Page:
Wes D. Gehring is a professor of film at Ball State University and an associated media editor for USA Today Magazine, for which he also writes the column “Reel World.” The award-winning author of twenty-eight books, Gehring has written biographies of such screen legends as Charlie Chaplin, W. C. Fields, the Marx Brothers, Laurel and Hardy, Irene Dunne, Carole Lombard, James Dean, Steve McQueen, and Red Skelton. Here he answers some questions about his new biography of Hoosier film director Robert Wise:
What drew you to write about Wise?
I was drawn to Wise because of his neglect as an auteur. He was always getting the left-handed compliment of being a "craftsman," but somehow critics missed his consistent themes & character types. Also, he is fascinating because he made classic films in multiple genres.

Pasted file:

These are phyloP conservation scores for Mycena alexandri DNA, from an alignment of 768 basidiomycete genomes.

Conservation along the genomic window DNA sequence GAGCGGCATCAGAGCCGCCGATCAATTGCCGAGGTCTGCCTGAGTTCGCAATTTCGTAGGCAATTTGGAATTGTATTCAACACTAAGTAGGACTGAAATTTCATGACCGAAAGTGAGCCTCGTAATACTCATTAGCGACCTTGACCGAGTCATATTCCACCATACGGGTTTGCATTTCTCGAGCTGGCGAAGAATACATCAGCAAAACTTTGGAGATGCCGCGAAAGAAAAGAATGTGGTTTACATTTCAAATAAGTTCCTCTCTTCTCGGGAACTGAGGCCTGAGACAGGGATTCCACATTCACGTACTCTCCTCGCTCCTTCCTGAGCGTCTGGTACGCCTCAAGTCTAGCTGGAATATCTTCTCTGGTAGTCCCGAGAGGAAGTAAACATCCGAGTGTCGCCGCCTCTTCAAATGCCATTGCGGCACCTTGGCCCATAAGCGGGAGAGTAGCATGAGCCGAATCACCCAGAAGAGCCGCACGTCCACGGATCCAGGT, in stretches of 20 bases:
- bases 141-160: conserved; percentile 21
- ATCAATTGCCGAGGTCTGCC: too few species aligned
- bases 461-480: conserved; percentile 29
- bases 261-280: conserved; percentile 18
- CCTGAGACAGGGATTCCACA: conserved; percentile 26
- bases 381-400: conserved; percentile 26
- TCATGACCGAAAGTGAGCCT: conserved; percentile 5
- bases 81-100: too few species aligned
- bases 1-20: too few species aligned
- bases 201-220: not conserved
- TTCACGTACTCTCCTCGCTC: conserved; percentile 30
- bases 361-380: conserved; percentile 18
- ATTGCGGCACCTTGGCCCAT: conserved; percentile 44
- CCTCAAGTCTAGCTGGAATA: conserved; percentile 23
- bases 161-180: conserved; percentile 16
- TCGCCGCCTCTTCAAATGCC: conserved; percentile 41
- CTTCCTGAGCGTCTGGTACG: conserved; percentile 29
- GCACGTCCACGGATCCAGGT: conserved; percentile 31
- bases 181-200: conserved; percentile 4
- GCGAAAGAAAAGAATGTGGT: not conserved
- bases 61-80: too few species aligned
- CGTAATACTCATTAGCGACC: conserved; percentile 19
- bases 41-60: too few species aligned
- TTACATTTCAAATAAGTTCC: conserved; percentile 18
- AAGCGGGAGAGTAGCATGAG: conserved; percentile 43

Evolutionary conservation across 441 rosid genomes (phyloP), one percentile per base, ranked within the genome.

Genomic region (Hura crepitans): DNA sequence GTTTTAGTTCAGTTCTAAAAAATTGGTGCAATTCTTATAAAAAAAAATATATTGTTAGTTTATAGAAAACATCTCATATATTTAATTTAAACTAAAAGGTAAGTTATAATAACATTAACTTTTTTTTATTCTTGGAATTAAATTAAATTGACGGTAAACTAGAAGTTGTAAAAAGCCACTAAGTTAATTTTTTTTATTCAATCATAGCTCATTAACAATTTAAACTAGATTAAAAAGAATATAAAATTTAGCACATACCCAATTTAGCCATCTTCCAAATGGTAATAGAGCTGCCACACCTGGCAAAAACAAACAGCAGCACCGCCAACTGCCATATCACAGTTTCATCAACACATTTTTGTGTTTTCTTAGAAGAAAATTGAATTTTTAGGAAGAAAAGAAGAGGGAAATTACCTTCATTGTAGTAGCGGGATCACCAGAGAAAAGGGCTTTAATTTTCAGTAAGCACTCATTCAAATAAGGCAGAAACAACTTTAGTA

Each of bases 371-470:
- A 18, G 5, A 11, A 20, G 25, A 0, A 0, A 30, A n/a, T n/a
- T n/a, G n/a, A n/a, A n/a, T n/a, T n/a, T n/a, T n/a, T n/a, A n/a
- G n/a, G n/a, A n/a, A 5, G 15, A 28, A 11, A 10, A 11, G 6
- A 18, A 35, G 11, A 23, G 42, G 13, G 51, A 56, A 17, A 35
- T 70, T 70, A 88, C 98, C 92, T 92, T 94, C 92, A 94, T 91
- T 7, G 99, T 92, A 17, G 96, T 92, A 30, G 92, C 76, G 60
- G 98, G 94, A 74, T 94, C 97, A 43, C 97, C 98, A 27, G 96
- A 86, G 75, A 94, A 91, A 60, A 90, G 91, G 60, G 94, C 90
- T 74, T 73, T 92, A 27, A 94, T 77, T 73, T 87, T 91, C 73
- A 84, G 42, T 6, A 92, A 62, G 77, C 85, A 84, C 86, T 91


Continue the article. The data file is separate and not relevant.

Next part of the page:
How important were Wise’s Indiana roots to his subsequent career in films?
Of all the Hoosiers in Hollywood I've written about, other than Red Skelton, his Hoosier/depression era roots were most central to Wise's film career.
Is there one element that makes Wise’s films immediately identifiable to film fans?
The key element of a Wise picture is his passion for painful stories about the disenfranchised, exasperated by age, gender, and/or racial prejudice.
What is your favorite Wise film?
My favorite Wise film varies between The Set-Up and The Day the Earth Stood Still.